John noted that court records show a history of domestic violence at the family’s home prior to Wert’s tragic death. “This little girl had been seeing things for several years,” she said.

John said there’s a saying common at the Women’s Refuge: If you think you can’t afford to leave, you can’t afford to stay. “There is help,” she said. “The most important thing is for these women to realize they’re not alone.”

Though difficult to understand from the outside, abused women frequently take back or return to the men who hurt them. “Typically your self-esteem has been reduced to where you don’t have any self-value or worth,” John said. “There is a great deal of fear.”

Scarlett was no different.

“I saw him (Brandon) a few more times,” she admitted. “I know somebody who hadn’t been through that would say, ‘How the hell could you do that?’ You are so confused and messed up – you are scared, but you’re so messed up that you bring him back. He was very good at saying he was sorry. You’re going ‘OK, OK.’ You’re already broken down so much that you can’t find who you are anymore to say, ‘This isn’t right.’ You go for it, you believe it.”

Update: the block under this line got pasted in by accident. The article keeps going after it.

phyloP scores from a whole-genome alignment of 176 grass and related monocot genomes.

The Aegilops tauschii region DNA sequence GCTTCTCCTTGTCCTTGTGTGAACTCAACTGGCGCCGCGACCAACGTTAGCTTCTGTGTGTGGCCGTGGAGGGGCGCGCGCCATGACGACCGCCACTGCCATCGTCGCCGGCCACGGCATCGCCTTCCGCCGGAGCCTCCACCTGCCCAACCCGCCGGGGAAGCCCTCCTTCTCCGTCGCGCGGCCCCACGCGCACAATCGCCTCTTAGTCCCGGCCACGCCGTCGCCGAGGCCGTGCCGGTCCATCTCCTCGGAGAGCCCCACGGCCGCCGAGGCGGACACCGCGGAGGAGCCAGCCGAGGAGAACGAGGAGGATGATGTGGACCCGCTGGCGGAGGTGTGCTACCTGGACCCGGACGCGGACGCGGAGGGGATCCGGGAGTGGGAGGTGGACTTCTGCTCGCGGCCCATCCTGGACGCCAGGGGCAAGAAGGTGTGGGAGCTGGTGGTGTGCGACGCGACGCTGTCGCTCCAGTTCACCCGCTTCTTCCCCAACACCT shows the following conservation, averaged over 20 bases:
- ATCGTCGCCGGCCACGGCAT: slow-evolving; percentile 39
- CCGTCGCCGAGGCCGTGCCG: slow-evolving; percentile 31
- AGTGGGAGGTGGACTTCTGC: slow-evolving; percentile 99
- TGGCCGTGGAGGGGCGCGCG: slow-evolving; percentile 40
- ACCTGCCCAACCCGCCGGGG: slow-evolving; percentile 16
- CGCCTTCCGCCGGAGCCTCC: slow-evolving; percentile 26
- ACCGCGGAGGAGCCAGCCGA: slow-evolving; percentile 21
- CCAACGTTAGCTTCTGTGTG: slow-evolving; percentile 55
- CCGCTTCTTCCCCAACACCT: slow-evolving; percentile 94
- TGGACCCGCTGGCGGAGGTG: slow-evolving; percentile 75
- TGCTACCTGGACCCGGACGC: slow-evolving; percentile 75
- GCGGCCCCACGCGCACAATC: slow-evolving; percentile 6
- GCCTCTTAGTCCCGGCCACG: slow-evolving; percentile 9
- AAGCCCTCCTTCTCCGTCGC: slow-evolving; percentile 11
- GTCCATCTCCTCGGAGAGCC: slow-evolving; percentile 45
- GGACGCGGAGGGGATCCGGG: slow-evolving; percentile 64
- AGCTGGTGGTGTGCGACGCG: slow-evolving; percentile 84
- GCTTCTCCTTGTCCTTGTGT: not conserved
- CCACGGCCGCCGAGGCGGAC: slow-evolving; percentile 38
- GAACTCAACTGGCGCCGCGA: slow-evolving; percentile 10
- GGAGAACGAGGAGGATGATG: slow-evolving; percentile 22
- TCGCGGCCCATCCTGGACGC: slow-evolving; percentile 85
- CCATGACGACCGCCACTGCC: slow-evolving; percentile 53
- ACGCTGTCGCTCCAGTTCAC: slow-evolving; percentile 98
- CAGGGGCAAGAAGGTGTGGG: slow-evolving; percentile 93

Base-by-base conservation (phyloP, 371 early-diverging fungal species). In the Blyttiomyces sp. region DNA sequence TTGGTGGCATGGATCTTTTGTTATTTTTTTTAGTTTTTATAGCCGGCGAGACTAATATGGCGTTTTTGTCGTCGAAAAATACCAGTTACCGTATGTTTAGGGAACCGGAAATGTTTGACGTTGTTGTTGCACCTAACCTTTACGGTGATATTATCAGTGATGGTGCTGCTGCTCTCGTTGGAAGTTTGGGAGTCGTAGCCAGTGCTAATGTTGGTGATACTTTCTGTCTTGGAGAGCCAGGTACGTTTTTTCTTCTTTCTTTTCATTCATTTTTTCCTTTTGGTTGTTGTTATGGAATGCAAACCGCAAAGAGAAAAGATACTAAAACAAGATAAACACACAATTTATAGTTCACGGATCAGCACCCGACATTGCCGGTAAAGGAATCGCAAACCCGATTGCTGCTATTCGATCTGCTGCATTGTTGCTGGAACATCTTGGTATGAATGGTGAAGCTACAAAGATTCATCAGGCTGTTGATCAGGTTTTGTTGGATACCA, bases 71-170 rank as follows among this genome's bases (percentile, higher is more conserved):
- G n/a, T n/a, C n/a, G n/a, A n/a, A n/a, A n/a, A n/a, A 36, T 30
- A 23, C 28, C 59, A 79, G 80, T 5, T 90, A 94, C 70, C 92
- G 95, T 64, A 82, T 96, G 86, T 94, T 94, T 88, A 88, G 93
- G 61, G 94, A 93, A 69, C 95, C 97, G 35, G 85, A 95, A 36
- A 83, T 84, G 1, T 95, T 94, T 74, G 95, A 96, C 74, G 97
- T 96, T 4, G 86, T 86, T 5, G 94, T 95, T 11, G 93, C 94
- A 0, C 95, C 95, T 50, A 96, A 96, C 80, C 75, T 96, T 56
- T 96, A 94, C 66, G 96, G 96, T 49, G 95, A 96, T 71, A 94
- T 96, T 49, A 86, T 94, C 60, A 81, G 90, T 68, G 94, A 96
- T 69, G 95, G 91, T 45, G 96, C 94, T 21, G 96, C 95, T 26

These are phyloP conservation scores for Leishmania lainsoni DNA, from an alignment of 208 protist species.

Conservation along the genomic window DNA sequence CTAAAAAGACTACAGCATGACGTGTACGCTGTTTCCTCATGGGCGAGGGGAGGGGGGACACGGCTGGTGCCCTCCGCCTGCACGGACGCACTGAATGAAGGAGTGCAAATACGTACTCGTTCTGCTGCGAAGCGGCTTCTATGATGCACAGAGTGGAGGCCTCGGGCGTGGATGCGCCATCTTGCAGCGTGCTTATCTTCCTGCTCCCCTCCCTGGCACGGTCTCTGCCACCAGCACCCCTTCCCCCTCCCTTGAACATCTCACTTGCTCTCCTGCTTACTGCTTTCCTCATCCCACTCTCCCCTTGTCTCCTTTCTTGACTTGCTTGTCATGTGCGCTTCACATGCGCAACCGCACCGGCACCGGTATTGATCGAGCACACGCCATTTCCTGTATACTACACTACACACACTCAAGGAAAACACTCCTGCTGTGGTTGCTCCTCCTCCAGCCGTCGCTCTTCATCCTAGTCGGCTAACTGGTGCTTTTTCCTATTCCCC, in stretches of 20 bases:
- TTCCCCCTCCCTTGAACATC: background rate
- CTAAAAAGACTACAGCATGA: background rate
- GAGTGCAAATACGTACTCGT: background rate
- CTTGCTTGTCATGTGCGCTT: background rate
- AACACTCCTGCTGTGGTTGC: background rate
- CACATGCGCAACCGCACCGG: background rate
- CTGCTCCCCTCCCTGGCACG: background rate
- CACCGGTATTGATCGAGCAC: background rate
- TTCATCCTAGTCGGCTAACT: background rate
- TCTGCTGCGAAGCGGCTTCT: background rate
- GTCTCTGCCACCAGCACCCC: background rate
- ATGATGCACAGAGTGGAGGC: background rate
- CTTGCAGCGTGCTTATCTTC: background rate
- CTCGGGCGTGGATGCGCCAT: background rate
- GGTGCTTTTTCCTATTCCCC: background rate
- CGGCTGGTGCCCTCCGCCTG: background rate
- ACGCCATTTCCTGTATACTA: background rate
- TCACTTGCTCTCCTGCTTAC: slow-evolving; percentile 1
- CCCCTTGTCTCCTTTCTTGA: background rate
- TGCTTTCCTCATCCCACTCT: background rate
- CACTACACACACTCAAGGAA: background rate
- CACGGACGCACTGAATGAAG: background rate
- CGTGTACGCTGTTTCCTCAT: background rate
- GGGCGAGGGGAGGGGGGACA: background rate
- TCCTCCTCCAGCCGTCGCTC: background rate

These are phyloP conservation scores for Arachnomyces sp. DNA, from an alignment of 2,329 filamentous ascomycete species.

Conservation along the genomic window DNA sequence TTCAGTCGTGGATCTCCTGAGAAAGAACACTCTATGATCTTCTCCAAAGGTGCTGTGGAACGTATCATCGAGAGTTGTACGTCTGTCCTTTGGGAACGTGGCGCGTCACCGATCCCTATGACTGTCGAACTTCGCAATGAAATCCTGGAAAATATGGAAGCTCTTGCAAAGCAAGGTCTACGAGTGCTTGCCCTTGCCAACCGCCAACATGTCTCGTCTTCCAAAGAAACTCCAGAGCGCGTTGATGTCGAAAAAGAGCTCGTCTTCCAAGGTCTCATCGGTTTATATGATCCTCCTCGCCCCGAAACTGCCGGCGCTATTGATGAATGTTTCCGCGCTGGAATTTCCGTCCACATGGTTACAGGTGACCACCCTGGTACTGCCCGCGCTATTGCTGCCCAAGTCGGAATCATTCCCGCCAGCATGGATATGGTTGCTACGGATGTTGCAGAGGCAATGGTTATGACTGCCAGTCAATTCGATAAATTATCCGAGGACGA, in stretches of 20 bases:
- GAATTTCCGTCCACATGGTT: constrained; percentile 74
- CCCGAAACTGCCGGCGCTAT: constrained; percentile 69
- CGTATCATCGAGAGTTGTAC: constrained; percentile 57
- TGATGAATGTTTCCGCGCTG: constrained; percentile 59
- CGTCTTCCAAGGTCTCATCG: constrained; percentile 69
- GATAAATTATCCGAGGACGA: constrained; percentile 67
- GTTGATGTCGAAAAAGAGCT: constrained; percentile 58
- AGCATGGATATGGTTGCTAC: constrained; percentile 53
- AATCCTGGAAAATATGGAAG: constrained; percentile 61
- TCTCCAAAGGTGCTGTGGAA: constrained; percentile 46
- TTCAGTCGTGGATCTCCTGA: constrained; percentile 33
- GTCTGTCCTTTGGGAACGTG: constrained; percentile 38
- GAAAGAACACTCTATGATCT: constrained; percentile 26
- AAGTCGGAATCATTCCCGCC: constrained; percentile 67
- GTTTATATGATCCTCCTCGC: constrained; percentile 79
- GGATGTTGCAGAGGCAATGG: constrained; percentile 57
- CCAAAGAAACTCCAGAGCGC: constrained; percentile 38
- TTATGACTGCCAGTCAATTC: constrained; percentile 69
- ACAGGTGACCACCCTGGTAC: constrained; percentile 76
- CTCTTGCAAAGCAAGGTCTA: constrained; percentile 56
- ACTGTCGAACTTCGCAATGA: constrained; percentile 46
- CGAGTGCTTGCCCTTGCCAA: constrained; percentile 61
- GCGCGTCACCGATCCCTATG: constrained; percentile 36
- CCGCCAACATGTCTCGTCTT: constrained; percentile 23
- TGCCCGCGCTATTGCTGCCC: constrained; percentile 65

Eventually, Scarlett told Brandon to leave her alone.

But that experience didn’t stop her from falling in love with – and marrying – another man who would start exhibiting abusive behavior a few years later.

Please look for Part 2 of Scarlett’s story in Tuesday’s edition of A News Cafe, as we recognize October as Domestic Violence Awareness Month.

Candace L. Brown has been a magazine and newspaper reporter and editor since 1992, including eight years at the Redding Record Searchlight. She lives in Redding and can be reached at candace.freelance@gmail.com.

A News Cafe, founded in Shasta County by Redding, CA journalist Doni Greenberg, is the place for people craving local Northern California news, commentary, food, arts and entertainment. Views and opinions expressed here are not necessarily those of anewscafe.com.

Candace L. Brown

Candace L. Brown has been a newspaper and magazine reporter and editor since 1992, including eight years at the Redding Record Searchlight. She lives in Redding and can be reached at candace.freelance@gmail.com.